He could have built it in another spot nearby where the ground was already level, but he wanted it directly over the grave of Saint Peter. A chapel in the basilica was built over Peter’s grave, and the main altar in the basilica was erected one story above the chapel, directly over Peter’s grave.

In the 1500’s, Constantine’s basilica was taken down and the current Saint Peter’s Basilica was built. The main altar was kept in the same place because of the tradition that it was directly over the location of Saint Peter’s grave.

In the mid 1900’s, excavations under Saint Peter’s basilica began. Many tombs and graves were discovered, dating back to the 2nd and 3rd centuries. As our guide led us deeper and deeper underground, we eventually reached the spot where the bones of a man in his sixties were discovered – several stories directly under the main altar.

grafitti-wall-detail-wall-G-saint-peter-tomb-glass

We stared in wonder at a small piece of jawbone.

The jawbone that had partaken of the First Eucharist at the Last Supper…
The jawbone that had denied Christ, and then repented when the cock crowed…
The jawbone that confessed Christ as the Son of the living God…
The jaw of the one whom Christ declared as the Rock on whom He would build his Church…

Saint Peter’s Basilica – the Mother of all the Churches – is built on the Rock, and not only on the Rock of Saint Peter, but on his confession of faith and the jaw that proclaimed the answer to Christ’s question.

That same question comes down to you and to me today.

Who do you say that He is?

God Surpasses Every Human Desire

Homily for 20th Sunday in Ordinary Time (Year A)
August 19-20, 2017
Sacred Heart, EGF – 5:30 PM
St. Francis of Assisi, Fisher – 8:00 AM; Holy Trinity, Tabor – 10:00 AM

Focus:             God surpasses every human desire.
Function:        Increase your desire for God.


Steak on GrillIt had been a long day at work, and he was starving. But he was about to be filled. My uncle had bought a choice cut of meat, and the steak had been marinating for 24 hours. The charcoal was lit and the temperature was finally right. He threw the steak on the grill. As the steak sizzled and the aroma of the cooking meat filled the air, his mouth watered. He watched it closely. Not yet…not yet…ok, now.  He flipped it over at the perfect time. It sizzled some more. Finally, it was time to take the steak off of the grill. He ran inside to get a plate and some silverware. This was going to taste so good!

He came back outside, picked up the spatula, and…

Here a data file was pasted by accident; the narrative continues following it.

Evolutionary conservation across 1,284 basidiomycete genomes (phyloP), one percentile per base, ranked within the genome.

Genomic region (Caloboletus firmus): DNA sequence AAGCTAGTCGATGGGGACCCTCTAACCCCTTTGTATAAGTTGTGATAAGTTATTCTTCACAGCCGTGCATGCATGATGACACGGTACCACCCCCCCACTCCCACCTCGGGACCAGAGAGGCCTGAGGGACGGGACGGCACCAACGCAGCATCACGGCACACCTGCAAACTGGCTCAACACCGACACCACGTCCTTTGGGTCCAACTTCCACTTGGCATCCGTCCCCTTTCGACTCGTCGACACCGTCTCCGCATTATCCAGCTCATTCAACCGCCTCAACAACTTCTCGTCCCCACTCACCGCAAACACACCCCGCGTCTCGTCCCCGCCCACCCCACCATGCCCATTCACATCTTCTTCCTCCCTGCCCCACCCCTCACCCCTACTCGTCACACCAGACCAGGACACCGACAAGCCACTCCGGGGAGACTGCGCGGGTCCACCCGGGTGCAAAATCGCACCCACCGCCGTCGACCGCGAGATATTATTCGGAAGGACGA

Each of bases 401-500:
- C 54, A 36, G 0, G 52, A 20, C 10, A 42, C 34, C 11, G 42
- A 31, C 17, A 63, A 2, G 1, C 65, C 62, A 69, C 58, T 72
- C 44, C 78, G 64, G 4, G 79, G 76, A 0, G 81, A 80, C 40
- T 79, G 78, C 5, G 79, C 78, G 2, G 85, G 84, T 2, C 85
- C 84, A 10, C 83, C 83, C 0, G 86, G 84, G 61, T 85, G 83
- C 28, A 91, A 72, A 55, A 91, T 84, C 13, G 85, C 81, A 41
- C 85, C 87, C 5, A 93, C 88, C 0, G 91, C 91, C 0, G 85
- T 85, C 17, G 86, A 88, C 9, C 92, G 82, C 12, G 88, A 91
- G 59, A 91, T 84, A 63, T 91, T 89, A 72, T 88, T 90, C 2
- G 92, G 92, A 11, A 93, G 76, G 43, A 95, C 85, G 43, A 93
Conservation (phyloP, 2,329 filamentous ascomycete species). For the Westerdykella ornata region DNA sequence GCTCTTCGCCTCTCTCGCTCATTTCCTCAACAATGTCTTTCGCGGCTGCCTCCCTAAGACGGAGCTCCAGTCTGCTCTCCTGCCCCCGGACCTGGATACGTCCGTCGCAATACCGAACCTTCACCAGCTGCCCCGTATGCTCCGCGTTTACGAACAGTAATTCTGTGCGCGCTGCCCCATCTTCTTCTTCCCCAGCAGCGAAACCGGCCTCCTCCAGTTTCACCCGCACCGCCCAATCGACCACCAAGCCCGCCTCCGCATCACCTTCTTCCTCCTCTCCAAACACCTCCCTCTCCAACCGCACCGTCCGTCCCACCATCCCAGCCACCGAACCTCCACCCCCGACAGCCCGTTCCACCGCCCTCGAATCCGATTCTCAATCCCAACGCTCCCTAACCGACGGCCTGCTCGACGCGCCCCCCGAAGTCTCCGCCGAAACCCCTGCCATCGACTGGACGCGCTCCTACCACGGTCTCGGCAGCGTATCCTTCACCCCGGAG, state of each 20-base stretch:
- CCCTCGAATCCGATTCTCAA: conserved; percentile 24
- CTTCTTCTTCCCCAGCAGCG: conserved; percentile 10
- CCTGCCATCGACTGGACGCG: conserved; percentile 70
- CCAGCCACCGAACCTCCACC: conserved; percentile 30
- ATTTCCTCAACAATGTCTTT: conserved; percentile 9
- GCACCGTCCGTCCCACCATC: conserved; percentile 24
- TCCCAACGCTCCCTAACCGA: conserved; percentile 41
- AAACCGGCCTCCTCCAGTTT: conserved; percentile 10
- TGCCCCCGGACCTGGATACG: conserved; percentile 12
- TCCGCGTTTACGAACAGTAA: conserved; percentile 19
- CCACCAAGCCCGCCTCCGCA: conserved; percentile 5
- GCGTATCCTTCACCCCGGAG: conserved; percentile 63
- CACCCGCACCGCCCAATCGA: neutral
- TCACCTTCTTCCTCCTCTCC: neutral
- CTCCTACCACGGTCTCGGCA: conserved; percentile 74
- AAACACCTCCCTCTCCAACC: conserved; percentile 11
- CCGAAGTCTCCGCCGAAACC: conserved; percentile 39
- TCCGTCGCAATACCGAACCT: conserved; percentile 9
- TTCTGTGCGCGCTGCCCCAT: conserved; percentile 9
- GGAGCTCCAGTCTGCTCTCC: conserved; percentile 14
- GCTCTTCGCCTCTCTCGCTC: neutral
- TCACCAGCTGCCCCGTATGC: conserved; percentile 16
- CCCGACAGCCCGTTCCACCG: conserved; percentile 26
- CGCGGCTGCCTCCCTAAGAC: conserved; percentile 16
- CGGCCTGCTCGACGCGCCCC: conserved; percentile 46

The steak was gone.

GONE.

He looked around in disbelief, and then it hit him.

There sat Winzer, his year-old rambunctious Doberman Pincher, and he was licking his chops.

And the words of the Lord never seemed clearer:
It is not right to take the food of the children and throw it to the dogs. 

Our desires are meant to be fulfilled, and our desires move us, they push us forward, to pursue the end that we desire. For every natural desire that we possess, there exists something to fulfill that desire.

We experience hunger – the desire for food, and it is satisfied by eating a meal.
We experience thirst – the desire for a drink, and it is satisfied by water.
We experience loneliness – the desire for communion with another – and it is satisfied by a meaningful relationship.

Most importantly, we experience a desire for the infinite. We recoil at the idea of death. We experience a desire for eternity. We experience a desire to live forever.

And there is something to fulfill that desire.

CS Lewis put it this way:
If I find in myself a desire which no experience in this world can satisfy, the most probably explanation is that I was made for another world (Mere Christianity).

And yet, we know that not all of our desires are good. Some of desires are disordered. They propel us toward something that ultimately will not satisfy. These desires need to be reordered. They need to be redirected. They need to be purified.

This is what the pursuit of holiness is all about. Holiness is about the purification of our desires. It is about becoming pure of heart. Our hearts are where our desires lie, and our hearts have been wounded by original sin as well as our personal sins. Our hearts need to be purified so that they can receive what God desires to give us. Jesus said, “Blessed are the pure of heart, for they shall see God.”

Yet too often, rather than purifying our hearts, we spend our time giving into misdirected desires thinking that they will satisfy us, and they do satisfy us for a short time, but then, at some point, we experience the ache of our hearts again. We experience a desire for something more. What temporarily fulfilled that desire no longer works, so we move onto something else. We try to fill the infinite hole in our heart with finite things, and we’re always left feeling empty. We’re always left wanting more.

Saint Augustine knew this experience well. He spent years pursing empty relationships, giving into lust, and taking pride in his intellectual achievements. It left him empty. When he experienced his conversion and finally began to pursue holiness – to purify his heart – he put his realization this way: